A woman exercises in a gym in central London, Thursday, Feb. 25, 2010.
Sang Tan/AP/File photo
Exercise is a relatively recent phenomenon. After all, it’s difficult to imagine a caveman on a treadmill. And it’s safe to say that paleolithic humans never pumped iron. But something changed as we moved from the plow to the Peloton. Exercise — physical exertion for the purpose of improving health or fitness — became a huge part of modern life, and a nearly $100 billion global industry.
But why do we spend so much time and money at the gym or on the track, and does it actually help our well-being? And why is exercise, at least for some of us, such a miserable experience?
We often think of our distant ancestors as great athletes. While they might have been in better shape than we are, they certainly didn’t look like The Mountain from Game of Thrones. Lieberman points out that our ancestors didn’t engage in physical activity because they wanted to be strong or fit; they did it because they had to. And even then, they weren’t “working out” as much as you might think. Lieberman cites the Hadza, a hunter-gatherer tribe in Tanzania. They only engage in about 2 hours and 15 minutes of “moderate-to-vigorous” physical activity per day. After all, if you don’t have access to an infinite number of calories at your local grocery store, it doesn’t make sense to spend excess energy on physical exertion.
It’s easy to be confused about exercise and physical activity, because there is a fair amount of conflicting information around. (Running barefoot is good for you! No, it’s bad for you!) And it can be difficult to tell what’s correct. For example, if you’ve heard that “sitting is the new smoking,” well, according to Lieberman, that’s not quite accurate. It’s not necessarily sitting that’s the problem; instead, it’s a complete (and sustained) lack of movement. If you go from sitting at work to some physical activity afterwards, that could be fine, but if you go from sitting at work to sitting at home, that might be an issue. And even if you have to sit for hours and hours, Lieberman suggests getting up from time to time to stretch your legs.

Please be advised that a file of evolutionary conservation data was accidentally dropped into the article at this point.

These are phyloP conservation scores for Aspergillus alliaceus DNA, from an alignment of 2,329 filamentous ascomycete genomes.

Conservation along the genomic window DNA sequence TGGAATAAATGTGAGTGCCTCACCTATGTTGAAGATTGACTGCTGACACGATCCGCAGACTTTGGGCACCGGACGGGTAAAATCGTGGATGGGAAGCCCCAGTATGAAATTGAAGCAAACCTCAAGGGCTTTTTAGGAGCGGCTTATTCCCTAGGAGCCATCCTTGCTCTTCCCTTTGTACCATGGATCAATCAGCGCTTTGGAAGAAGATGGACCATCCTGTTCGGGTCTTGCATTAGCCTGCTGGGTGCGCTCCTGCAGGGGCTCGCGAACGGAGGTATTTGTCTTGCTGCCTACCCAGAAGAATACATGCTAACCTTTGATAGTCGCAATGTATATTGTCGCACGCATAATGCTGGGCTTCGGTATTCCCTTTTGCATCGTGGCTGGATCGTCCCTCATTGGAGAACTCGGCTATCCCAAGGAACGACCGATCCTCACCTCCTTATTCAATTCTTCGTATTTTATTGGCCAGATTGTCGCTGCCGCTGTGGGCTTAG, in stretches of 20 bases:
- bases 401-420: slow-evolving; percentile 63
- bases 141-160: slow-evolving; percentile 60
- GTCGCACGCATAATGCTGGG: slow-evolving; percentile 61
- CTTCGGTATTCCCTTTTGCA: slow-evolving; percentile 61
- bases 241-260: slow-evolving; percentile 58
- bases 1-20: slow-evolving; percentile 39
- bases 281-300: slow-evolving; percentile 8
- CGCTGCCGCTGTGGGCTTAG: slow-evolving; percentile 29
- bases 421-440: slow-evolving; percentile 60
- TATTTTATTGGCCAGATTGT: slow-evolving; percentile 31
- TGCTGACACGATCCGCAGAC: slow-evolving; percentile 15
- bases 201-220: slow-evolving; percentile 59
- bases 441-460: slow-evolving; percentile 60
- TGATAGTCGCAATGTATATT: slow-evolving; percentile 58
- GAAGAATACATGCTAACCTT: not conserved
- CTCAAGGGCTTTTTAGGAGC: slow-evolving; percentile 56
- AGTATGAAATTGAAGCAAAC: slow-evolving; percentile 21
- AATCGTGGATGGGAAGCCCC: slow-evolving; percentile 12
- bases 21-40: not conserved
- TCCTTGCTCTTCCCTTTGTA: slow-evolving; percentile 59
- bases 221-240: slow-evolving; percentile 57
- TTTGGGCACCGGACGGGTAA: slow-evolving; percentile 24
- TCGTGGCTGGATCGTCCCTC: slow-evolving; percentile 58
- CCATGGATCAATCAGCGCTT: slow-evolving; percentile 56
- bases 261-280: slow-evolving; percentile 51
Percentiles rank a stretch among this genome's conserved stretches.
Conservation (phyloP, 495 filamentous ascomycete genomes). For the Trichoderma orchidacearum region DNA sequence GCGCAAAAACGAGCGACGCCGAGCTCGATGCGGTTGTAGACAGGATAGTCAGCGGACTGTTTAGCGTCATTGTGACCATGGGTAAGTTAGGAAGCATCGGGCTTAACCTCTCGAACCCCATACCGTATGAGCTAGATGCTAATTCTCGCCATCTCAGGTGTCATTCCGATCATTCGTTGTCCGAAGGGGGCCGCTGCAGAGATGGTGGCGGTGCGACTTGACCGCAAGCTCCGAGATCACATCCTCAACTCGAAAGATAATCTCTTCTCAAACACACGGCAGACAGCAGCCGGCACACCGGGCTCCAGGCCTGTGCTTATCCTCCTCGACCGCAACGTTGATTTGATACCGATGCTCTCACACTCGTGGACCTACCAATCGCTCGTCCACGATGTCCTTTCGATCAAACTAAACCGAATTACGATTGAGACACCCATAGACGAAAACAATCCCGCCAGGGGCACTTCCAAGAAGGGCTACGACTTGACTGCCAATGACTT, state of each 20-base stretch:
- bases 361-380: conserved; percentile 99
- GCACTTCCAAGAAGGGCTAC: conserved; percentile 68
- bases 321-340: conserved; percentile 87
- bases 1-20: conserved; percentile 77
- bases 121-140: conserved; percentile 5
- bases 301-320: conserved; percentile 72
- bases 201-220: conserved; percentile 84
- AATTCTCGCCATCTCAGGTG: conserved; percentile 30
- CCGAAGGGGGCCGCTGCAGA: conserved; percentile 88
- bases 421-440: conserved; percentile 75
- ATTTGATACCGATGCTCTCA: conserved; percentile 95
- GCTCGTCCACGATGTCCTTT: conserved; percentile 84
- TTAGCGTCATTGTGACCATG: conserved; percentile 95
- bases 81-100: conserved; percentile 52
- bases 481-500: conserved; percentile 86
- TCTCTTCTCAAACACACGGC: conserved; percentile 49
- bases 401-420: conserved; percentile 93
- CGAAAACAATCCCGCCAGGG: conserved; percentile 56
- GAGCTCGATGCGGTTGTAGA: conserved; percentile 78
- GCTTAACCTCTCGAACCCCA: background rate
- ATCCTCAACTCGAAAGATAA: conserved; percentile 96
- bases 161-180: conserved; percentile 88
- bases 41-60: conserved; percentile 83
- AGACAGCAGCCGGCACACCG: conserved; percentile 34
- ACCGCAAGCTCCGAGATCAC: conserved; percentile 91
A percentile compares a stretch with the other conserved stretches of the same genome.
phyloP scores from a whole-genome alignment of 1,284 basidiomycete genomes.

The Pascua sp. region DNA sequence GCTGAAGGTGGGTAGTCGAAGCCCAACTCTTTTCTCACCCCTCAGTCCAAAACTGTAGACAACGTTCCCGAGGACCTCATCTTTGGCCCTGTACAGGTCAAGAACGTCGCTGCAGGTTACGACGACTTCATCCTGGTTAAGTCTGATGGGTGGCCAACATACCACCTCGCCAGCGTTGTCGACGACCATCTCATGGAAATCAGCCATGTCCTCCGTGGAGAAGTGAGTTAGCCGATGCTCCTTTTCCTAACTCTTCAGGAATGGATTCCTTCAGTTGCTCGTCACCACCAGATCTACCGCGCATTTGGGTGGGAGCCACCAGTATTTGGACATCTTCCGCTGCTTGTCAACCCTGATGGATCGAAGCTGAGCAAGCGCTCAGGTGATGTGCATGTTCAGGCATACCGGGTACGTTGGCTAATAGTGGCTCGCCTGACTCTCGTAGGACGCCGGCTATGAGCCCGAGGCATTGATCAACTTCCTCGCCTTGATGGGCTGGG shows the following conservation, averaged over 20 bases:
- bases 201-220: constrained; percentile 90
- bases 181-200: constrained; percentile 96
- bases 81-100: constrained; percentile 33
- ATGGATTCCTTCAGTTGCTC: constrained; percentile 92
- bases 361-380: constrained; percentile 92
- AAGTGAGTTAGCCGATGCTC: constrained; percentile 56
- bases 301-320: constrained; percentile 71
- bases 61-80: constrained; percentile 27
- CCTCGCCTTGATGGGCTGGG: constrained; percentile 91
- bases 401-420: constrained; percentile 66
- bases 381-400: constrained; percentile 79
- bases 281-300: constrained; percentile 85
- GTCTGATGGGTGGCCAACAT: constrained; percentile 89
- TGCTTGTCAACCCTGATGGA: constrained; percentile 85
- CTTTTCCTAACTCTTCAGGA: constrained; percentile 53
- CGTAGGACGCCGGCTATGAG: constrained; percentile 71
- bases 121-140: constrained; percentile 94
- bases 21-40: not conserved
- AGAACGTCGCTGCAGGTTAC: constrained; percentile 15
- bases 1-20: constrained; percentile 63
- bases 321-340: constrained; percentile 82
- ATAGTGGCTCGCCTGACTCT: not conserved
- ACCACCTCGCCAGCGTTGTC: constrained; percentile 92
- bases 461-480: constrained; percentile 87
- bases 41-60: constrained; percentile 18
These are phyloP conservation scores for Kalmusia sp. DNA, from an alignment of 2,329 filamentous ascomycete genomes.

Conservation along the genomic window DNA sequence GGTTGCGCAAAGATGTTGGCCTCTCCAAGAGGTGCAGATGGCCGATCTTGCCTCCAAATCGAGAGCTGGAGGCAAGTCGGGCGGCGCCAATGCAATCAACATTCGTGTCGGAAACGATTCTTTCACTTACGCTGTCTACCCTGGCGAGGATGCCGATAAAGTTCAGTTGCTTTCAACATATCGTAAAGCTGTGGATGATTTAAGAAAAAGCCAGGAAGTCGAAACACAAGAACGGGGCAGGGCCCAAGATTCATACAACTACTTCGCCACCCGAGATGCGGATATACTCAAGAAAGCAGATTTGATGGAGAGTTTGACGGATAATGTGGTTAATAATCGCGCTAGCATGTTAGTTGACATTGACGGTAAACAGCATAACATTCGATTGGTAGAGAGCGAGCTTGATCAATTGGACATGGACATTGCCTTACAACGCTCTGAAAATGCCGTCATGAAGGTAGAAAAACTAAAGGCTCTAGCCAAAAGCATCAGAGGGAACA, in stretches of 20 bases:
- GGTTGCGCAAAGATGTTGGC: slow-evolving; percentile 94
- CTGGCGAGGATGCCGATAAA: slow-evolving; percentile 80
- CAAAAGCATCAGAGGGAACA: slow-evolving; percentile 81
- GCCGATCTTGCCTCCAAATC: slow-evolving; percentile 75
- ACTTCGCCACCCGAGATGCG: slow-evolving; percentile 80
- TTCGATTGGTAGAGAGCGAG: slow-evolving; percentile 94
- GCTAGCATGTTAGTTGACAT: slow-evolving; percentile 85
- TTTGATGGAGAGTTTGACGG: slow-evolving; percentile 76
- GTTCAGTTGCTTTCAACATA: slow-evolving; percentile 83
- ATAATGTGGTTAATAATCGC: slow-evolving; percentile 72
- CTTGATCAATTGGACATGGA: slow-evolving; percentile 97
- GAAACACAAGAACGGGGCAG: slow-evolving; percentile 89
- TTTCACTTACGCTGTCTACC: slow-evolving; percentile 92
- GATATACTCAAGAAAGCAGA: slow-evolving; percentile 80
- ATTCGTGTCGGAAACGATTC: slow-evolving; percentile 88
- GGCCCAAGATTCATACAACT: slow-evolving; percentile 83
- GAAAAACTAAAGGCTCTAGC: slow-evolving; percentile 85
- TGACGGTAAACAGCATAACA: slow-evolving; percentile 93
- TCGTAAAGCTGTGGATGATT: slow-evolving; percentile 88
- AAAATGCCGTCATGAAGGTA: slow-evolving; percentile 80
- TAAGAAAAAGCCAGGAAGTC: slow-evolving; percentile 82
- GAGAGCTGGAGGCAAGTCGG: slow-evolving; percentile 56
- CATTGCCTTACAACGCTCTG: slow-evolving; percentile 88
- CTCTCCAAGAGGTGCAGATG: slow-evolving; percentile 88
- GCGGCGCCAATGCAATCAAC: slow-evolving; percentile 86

Lieberman says more nuanced messages about exercise are important, and it’s wrong to think that exercising a lot will ensure weight loss. After all, physical activity probably doesn’t burn as many calories as you think. (It depends on the donut, but if you walk for an hour, you’re probably not going to burn that donut off). But that doesn’t mean physical activity isn’t important. Though exercise may not make you lose weight fast, Lieberman says it’s good for your health in general, particularly in preventing weight gain. Plus, it has a lot of surprising health benefits, including possibly helping to prevent Alzheimer’s. And if you absolutely hate exercise, you can start small. Studies show that even short amounts of exercise can do a lot of good.
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